C1860
 (1920)

[AUSTRALIA-TAS] Tasmania formerly Van Diemen Land From various authorities, including the Surveys of Captains M.Flinders, P.P.King, J.L.Stokes, and Lieut Burnett; Royal Navy, and James Sprent Esq., Surveyor General of the Colony, 1859.

Rare  detailed hydrographic chart of Tasmania, with much of the inland areas based on the extensive surveys of James Sprent. First issued in October 1st, 1860, this edition first published on 22nd October, 1913 and with small corrections to 1920. With three … Read Full Description

$A 875

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S/N: HYDRO-1079-TAS–233178
(RW02-D)
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Details

Full Title:

[AUSTRALIA-TAS] Tasmania formerly Van Diemen Land From various authorities, including the Surveys of Captains M.Flinders, P.P.King, J.L.Stokes, and Lieut Burnett; Royal Navy, and James Sprent Esq., Surveyor General of the Colony, 1859.

Date:

C1860
 (1920)

Condition:

Some minor discolouration, otherwise in good condition, with folds as issued.

Technique:

Copper engraving.

Image Size: 

975mm 
x 635mm

Paper Size: 

1002mm 
x 672mm
AUTHENTICITY
[AUSTRALIA-TAS] Tasmania formerly Van Diemen Land From various authorities, including the Surveys of Captains M.Flinders, P.P.King, J.L.Stokes, and Lieut Burnett; Royal Navy, and James Sprent Esq., Surveyor General of the Colony, 1859. - Antique Map from 1860

Genuine antique
dated:

1920

Description:

Rare  detailed hydrographic chart of Tasmania, with much of the inland areas based on the extensive surveys of James Sprent. First issued in October 1st, 1860, this edition first published on 22nd October, 1913 and with small corrections to 1920.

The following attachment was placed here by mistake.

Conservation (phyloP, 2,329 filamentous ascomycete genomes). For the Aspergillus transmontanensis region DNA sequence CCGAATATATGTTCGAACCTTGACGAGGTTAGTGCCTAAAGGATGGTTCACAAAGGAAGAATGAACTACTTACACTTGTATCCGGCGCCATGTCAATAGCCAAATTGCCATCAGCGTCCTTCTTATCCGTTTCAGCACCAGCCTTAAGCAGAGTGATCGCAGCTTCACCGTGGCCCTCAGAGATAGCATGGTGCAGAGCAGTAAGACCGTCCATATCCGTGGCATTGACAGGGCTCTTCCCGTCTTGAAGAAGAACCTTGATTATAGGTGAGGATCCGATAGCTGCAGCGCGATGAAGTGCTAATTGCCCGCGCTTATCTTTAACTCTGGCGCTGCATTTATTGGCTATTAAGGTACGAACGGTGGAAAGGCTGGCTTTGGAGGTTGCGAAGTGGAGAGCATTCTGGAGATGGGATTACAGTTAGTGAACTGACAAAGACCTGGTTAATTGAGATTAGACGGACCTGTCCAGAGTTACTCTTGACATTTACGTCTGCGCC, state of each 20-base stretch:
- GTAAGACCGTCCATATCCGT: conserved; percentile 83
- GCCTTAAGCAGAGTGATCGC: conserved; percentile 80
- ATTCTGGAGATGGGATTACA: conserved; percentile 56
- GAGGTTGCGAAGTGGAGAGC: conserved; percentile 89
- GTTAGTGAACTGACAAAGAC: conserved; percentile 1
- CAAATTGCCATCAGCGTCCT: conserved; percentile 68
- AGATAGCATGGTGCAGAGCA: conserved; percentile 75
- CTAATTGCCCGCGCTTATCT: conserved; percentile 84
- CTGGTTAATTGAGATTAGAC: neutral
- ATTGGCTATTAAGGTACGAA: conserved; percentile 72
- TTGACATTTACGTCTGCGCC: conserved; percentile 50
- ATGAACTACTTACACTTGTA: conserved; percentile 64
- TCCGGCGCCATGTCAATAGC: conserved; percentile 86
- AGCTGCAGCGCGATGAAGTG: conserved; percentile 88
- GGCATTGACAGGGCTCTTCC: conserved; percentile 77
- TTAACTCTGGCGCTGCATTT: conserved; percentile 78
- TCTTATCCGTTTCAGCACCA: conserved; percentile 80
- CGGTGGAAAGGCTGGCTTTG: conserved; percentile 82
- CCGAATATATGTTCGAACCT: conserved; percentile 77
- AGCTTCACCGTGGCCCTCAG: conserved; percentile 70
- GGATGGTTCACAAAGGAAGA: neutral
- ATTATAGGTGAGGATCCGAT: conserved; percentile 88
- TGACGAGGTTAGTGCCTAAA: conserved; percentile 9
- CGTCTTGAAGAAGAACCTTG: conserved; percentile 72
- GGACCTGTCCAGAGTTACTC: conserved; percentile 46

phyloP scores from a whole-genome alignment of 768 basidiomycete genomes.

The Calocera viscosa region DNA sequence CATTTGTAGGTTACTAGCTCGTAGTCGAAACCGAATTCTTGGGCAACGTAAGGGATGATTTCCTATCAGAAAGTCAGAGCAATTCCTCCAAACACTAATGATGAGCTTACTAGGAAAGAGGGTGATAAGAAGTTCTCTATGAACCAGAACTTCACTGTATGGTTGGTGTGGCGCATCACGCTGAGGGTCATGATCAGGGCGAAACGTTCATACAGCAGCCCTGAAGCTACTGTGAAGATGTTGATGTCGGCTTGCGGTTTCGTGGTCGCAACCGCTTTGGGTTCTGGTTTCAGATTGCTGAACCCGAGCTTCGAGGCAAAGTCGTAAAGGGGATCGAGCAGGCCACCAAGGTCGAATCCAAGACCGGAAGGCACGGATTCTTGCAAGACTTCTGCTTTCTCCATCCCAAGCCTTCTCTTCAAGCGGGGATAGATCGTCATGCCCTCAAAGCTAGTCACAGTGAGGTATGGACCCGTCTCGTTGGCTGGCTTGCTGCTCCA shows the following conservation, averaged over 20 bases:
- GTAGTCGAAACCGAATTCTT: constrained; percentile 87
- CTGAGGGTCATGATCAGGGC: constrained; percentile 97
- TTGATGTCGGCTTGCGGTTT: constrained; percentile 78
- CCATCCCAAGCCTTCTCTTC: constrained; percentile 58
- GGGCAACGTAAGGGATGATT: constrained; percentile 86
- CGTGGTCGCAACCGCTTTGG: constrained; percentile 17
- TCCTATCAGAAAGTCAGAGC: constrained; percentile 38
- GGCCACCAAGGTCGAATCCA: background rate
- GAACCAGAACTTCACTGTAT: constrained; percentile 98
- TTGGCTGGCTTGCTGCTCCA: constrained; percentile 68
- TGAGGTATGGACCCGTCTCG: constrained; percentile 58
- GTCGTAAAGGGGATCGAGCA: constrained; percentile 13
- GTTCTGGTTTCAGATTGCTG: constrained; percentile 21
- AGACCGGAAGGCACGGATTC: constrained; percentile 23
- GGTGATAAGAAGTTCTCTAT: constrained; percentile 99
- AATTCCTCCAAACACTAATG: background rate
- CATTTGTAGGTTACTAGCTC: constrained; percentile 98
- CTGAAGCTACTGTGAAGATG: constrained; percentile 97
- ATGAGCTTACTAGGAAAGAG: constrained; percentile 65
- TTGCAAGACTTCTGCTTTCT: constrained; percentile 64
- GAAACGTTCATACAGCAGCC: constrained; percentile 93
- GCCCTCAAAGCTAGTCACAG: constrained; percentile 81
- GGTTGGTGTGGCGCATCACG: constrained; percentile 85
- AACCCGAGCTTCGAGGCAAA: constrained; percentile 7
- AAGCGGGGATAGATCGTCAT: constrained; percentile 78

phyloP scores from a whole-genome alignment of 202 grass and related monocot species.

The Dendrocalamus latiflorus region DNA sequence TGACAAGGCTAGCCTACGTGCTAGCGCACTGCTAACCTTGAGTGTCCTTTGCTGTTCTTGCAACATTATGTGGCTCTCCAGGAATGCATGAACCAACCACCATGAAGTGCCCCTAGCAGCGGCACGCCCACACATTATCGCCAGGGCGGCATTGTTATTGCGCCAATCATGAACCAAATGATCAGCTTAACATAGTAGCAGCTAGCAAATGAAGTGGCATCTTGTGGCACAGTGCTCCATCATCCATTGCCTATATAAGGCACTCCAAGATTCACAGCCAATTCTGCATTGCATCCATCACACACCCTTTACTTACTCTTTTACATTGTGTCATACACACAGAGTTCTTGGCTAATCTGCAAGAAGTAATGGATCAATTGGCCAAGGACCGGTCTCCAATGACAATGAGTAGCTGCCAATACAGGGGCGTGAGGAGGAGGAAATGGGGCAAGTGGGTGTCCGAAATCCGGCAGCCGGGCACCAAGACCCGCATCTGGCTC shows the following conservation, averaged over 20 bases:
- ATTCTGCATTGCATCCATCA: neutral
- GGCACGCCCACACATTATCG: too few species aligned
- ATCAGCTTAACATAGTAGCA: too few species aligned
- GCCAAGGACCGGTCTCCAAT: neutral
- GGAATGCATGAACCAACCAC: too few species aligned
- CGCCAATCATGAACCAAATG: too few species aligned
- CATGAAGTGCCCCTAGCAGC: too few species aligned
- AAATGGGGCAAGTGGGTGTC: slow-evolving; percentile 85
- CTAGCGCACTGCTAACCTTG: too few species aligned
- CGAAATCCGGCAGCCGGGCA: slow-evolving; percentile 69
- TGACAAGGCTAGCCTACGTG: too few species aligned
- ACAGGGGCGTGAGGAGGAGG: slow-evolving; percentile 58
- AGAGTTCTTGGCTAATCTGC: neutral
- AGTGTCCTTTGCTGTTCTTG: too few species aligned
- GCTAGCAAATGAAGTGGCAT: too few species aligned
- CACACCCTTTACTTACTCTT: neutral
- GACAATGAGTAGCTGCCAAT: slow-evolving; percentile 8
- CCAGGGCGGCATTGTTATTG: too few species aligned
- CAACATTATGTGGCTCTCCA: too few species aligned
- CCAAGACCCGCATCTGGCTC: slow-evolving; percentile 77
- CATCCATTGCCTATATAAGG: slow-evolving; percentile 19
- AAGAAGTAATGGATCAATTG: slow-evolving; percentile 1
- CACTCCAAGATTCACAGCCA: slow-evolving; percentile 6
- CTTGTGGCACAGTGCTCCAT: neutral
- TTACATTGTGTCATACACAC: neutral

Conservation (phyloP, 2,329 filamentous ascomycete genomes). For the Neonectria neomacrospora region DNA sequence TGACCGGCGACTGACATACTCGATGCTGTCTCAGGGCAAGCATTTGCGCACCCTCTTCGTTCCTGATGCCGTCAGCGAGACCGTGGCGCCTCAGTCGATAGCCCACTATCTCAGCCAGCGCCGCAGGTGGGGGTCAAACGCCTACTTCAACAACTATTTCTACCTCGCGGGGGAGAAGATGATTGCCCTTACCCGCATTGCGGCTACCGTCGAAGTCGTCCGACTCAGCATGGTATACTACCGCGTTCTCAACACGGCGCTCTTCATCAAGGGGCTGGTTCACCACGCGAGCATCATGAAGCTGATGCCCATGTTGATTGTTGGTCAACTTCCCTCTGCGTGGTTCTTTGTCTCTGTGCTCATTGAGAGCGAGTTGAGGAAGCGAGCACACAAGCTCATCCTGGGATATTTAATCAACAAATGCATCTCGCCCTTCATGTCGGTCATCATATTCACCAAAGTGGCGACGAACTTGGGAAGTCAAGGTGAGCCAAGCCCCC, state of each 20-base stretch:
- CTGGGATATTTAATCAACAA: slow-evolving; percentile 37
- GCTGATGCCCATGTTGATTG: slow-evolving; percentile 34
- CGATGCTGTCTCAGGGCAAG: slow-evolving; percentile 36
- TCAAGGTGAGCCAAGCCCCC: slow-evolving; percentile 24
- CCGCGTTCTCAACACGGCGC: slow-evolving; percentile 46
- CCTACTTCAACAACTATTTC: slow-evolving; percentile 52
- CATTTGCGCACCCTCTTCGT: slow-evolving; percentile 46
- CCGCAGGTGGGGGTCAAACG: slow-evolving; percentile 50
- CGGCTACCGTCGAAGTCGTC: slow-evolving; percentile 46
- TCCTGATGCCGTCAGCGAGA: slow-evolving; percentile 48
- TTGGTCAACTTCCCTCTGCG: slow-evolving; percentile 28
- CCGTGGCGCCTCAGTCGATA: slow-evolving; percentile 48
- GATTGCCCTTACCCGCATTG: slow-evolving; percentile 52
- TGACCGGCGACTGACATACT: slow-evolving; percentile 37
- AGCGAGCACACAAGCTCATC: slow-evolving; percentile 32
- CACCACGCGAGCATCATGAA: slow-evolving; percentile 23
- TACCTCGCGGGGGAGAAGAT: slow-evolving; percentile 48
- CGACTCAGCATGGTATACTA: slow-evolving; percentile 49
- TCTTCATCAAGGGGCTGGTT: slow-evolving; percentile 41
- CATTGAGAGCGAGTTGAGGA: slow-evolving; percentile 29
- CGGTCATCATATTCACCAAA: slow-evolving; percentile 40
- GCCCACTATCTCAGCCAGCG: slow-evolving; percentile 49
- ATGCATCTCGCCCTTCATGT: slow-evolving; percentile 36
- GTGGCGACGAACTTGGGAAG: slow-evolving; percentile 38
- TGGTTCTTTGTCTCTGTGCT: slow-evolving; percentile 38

With three coastal profiles views; A. Freycinet Peninsula B. Mewstone to Eddystone C. Mewstone

Ink stamp of Turner & Henderson Admiralty Chart sellers, Sydney.

The regular updating of Hydrographic charts by the Hydrographic Office was to ensure that commanders of ships, pilots and other mariners were able to have the most to up to date information available to safely navigate foreign waters and ports as new information of changes to sea depths, sand bars, wrecks or other any other pertinent nautical information that could hinder passage became available. As updated charts were offered for sale, the earlier outdated charts in the hands of mariners, pilots, ships owners and sailors were invariably discarded, subsequently making all British Admiralty issued hydrographic charts of the period rare.

James Sprent (1808 - 1863)

Sprent had arrive in Van Diemen's Land in May 1830 and opened a school for boys that year, offering classes in Latin, Mathematics and French. After being refused a free land grant in 1833, Sprent applied for the temporary position of assistant surveyor. He closed his academy and began work on a trigonometrical survey. He and Calder located and cleared 50 mountaintop stations across the east of the state, leaving markers visible from a distance, before work was suspended due to budget cuts in 1837. He was subsequently appointed permanent assistant surveyor. In 1847 he was appointed first-class assistant surveyor and in the same year lieutenant-governor William Denison re-established the trigonometrical survey. He then began working in the previously unexplored south west Tasmania, becoming the first European to view Federation Peak, which he dubbed "the Obelisk". In 1855 he was appointed deputy Surveyor General, and the following year, chief surveyor and acting Surveyor General, replacing Robert Power. At this time he had surveyed 206 high points which he considered necessary to produce an accurate map. He retired from fieldwork and began to reside in Hobart. In early 1859 his health deteriorated, and he was replaced by James Erskine Calder on the 1st of September 1859.

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